Lori Kendall, who has written extensively about online communities, states that much like physical locations, virtual behaviors allow for a near-instantaneous response from physically distant others and can provide a particularly vivid sense of place.

The advent of COVID-19 is blurring the lines. Our homes are becoming electronic hubs of teleconferences and social media interaction with popular apps such as Zoom, Microsoft Teams, WebEx, WhatsApp, Instagram and Facebook, to name a few.

These electronic tools are creating multi-functional activities in our homes, blurring our professional work, education, family life, healthcare, politics and faith. Some of these accommodations include home-schooling, remote work, teleworship, telemedicine and home cooking. Our living rooms are becoming extended workplaces, and our altered food consumption habits are making the kitchen an extended family space.

Social distancing can also be seen in the context of other behaviors such as privacy and personal space. In the current context, the “push” for social distancing is creating a “pull” effect at our homes, altering the degrees of personal space and territoriality. While at home, our intimacy levels are much more forgiving, but violations of privacy can be a source of stress even within a close-knit family.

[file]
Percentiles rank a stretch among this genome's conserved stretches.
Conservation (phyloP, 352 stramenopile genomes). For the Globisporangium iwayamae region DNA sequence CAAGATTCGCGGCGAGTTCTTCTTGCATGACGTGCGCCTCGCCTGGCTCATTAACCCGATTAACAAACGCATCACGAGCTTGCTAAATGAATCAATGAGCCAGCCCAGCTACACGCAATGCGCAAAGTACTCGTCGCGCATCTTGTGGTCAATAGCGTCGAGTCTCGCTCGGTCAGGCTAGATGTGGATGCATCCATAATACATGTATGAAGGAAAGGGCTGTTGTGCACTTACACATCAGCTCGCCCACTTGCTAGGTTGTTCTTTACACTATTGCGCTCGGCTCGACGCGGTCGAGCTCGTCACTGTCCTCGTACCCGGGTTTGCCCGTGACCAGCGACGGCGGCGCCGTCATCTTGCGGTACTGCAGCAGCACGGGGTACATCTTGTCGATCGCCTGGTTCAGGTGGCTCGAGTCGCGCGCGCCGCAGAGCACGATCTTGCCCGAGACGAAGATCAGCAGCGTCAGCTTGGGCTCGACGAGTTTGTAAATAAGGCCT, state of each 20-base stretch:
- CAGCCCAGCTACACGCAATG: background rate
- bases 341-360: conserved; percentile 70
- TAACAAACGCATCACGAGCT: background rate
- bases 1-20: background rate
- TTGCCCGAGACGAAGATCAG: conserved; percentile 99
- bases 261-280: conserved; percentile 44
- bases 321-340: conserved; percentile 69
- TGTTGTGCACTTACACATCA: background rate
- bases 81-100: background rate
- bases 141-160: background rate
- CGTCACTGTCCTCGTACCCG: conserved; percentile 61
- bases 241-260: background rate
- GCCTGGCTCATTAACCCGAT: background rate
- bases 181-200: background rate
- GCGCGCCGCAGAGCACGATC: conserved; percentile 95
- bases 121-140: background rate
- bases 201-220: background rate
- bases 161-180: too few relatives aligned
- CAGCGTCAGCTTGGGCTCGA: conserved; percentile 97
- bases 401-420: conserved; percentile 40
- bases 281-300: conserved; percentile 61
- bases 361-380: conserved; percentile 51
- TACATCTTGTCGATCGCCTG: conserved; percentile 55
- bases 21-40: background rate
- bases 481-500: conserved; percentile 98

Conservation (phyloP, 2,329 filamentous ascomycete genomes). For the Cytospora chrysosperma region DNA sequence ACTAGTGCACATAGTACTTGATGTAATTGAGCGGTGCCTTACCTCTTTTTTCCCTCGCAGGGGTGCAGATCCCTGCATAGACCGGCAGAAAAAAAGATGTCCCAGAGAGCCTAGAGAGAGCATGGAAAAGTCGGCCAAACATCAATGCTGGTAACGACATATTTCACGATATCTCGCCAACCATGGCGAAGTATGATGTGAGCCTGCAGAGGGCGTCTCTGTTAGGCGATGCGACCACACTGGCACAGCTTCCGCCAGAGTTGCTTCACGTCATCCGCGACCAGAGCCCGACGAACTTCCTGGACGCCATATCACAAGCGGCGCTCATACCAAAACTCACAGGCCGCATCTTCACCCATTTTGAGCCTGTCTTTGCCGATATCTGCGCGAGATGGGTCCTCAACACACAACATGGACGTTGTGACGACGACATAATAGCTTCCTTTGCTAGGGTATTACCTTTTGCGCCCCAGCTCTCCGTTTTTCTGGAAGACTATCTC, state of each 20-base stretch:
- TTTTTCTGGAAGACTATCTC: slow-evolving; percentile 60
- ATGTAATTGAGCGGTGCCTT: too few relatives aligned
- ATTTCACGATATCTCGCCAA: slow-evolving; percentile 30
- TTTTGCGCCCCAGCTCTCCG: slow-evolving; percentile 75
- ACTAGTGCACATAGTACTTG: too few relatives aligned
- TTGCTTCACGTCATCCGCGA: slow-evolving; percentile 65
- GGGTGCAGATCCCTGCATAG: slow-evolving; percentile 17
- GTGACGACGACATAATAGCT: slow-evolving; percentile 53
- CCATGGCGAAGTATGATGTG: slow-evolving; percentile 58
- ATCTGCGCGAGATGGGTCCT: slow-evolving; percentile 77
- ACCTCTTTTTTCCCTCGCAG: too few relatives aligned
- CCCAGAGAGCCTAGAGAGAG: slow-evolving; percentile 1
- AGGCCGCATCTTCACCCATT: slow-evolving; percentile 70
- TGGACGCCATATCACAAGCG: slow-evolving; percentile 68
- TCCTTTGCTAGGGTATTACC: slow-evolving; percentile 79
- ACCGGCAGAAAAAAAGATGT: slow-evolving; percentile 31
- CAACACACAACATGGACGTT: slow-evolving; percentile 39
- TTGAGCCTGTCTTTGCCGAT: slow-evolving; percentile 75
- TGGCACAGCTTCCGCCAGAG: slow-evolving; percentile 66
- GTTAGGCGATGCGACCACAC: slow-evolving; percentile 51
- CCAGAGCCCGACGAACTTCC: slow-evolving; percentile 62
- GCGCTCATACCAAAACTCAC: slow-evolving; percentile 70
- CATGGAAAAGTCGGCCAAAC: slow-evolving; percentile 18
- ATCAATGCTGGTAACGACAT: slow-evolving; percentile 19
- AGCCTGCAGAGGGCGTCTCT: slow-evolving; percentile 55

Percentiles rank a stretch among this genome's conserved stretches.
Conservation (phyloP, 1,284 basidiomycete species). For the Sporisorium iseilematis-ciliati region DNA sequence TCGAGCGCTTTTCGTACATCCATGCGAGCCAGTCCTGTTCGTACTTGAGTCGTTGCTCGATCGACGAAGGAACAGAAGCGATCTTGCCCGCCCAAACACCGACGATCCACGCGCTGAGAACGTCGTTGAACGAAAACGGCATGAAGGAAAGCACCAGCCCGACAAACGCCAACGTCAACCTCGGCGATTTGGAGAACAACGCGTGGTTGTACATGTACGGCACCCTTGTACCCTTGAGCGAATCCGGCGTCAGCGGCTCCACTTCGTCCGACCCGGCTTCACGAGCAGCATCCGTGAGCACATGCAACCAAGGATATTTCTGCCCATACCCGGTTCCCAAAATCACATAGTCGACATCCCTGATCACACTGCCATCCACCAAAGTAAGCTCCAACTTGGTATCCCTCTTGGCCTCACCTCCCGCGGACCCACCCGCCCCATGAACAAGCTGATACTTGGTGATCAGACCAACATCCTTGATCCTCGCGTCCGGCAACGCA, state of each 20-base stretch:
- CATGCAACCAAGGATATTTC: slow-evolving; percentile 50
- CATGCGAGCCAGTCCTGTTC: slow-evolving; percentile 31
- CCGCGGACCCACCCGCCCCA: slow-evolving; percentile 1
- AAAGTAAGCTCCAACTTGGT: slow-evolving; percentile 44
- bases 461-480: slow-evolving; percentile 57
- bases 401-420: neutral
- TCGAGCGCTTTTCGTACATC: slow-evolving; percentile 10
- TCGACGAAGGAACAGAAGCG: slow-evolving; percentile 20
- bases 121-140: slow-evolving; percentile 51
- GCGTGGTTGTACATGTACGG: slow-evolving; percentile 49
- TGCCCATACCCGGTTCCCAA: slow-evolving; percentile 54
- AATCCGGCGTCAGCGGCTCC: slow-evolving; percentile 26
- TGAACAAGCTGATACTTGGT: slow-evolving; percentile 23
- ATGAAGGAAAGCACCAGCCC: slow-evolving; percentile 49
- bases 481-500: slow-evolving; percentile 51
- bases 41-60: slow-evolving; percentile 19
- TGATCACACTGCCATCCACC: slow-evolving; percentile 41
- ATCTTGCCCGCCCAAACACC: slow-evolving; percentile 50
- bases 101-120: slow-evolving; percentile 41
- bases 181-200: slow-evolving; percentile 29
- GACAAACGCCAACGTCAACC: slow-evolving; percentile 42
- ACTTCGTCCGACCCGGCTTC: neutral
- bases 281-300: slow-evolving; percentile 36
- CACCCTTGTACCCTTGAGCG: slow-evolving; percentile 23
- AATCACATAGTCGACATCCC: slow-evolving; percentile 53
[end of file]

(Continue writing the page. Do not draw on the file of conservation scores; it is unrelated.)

Culture also impacts social distancing factors. Eastern cultures, for example, work in a more co-operative way and do not mind close contact, as compared to Western counterparts who thrive on personal freedoms and individualism. Similar differences could be said of our attitude and experience of living in societies of varying social densities and urban/rural lifestyles.

While we are confined to the “inside” of our homes, our desire to interact with the “outside” becomes even more immediate. Two design features have consistently shown in design research literature to improve our well-being: nature and daylighting.

A recent report by the American Society of Interior Designers has correlated aspects of nature (popularly known as biophilic design) that impact health and well-being, stress reduction, cognitive performance, emotion, mood and preference. Nature lowers blood pressure and heart rate and correlates with 8.5 percent shorter hospital stays. Similarly, adequate exposure to daylighting has indicated improvement in circadian system functioning (sleep-wake cycle) and correlates with health care patients requesting 22 percent less pain medication.